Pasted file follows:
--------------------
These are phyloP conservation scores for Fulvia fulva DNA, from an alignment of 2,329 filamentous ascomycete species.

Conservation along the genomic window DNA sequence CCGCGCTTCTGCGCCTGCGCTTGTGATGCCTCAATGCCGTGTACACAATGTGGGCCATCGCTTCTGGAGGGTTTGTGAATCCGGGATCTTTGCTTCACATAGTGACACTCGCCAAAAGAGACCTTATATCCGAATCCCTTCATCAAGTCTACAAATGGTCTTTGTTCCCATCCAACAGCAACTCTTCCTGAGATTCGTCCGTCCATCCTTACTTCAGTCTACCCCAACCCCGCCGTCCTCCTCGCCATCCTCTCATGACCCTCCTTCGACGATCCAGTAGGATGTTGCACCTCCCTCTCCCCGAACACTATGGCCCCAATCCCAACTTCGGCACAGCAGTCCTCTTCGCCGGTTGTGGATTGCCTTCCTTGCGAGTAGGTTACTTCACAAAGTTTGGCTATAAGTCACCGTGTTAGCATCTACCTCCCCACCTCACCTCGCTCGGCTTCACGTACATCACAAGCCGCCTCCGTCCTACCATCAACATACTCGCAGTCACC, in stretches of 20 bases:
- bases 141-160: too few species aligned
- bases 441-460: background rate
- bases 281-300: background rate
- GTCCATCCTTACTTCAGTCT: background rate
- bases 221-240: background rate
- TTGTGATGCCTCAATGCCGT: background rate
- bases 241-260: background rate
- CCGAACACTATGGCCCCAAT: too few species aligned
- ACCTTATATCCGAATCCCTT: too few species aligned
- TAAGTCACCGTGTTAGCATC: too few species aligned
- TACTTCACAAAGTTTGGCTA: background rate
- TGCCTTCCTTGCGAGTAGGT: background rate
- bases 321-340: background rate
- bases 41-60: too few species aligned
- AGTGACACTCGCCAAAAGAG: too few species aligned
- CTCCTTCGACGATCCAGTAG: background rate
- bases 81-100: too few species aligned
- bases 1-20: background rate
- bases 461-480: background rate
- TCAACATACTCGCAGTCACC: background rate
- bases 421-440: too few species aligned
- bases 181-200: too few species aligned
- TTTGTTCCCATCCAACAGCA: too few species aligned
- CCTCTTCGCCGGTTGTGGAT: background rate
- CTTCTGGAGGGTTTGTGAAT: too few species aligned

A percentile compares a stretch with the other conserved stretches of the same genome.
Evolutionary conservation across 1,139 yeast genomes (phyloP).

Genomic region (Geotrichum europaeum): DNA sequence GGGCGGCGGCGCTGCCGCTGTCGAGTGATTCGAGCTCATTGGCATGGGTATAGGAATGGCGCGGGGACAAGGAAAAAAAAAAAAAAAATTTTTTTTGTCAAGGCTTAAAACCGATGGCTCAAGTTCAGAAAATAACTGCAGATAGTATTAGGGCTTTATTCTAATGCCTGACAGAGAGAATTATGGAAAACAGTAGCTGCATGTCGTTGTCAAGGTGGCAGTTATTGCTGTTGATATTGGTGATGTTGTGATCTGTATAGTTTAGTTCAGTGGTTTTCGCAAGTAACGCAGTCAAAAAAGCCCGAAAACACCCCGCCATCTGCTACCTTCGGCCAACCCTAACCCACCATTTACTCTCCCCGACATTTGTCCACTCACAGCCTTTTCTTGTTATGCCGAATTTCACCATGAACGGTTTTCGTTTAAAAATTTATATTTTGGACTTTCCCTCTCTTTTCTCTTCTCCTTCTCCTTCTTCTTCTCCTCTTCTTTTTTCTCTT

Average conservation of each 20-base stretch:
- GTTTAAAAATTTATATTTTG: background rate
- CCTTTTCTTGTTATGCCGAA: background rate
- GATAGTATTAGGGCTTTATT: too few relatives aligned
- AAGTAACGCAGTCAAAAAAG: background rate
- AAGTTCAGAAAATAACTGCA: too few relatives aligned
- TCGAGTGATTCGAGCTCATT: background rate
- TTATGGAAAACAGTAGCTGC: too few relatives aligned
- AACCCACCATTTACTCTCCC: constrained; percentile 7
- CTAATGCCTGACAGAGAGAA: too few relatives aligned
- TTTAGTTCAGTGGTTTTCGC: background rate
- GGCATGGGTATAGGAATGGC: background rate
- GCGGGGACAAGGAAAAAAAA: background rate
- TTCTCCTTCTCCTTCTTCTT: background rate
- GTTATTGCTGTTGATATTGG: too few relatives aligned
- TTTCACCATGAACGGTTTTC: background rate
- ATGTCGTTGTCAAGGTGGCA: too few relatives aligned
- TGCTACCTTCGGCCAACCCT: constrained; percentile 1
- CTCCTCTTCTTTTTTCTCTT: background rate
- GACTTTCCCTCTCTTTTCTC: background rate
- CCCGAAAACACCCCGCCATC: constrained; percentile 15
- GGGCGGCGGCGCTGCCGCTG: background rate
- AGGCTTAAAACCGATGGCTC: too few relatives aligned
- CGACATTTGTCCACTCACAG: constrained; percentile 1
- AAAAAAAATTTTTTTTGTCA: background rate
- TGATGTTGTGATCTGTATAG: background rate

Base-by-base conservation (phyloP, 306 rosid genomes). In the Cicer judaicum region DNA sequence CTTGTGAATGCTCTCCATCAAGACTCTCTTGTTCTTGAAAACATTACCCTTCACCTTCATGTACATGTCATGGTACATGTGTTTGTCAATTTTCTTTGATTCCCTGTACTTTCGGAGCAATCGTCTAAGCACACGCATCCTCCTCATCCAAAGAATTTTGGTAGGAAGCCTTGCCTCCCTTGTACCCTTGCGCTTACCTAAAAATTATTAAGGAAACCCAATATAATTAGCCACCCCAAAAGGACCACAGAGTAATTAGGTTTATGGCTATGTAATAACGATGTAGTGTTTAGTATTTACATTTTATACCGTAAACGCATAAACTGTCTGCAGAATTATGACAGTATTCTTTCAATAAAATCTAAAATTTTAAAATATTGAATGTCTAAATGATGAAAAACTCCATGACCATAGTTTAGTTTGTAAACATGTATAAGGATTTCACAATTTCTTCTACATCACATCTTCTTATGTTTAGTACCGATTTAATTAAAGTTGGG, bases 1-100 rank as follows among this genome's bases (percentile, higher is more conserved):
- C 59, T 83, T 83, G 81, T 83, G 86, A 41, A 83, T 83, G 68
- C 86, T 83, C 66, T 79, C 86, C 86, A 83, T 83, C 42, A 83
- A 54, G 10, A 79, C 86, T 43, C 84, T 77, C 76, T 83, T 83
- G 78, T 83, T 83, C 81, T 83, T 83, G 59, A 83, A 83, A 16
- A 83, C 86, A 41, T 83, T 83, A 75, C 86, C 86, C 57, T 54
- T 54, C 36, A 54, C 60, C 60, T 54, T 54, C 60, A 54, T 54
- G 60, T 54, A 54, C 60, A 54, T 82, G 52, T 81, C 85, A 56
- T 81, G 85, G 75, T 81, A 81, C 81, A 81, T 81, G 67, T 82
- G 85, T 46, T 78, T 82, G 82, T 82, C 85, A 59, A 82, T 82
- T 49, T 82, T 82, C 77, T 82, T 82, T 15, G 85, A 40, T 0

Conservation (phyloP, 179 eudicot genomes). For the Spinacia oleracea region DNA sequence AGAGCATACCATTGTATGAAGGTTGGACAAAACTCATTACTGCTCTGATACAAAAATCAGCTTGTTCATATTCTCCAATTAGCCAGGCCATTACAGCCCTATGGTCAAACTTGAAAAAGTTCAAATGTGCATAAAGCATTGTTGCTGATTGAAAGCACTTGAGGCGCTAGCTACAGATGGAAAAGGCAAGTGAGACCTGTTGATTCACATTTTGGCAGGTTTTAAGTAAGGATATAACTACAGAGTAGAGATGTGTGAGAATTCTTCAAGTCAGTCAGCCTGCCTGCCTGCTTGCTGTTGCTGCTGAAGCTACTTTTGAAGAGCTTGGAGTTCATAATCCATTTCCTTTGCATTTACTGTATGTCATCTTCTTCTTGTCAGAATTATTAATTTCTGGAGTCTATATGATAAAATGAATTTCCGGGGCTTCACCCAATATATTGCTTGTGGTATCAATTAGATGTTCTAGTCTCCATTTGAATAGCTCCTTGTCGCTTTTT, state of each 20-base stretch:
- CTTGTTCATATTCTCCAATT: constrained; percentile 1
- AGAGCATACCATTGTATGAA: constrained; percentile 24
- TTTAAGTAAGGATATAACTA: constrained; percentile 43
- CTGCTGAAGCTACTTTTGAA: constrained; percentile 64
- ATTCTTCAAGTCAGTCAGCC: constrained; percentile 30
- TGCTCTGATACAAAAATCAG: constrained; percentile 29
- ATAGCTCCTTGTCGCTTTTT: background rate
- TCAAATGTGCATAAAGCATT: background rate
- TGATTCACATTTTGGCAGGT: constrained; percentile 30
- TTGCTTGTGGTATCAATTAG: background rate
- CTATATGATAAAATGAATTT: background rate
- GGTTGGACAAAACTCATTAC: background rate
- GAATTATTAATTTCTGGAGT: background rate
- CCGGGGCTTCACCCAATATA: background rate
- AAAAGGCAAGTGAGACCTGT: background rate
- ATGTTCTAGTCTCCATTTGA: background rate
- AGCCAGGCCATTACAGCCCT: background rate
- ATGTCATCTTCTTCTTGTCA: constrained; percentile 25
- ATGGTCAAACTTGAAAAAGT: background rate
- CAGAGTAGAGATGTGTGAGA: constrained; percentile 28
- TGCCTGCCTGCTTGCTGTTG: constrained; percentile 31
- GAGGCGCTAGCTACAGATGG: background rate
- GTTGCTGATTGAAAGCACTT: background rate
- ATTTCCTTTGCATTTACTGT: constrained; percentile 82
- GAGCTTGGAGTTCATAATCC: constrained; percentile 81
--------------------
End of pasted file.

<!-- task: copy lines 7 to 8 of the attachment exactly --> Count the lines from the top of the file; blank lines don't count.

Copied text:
- bases 221-240: background rate
- TTGTGATGCCTCAATGCCGT: background rate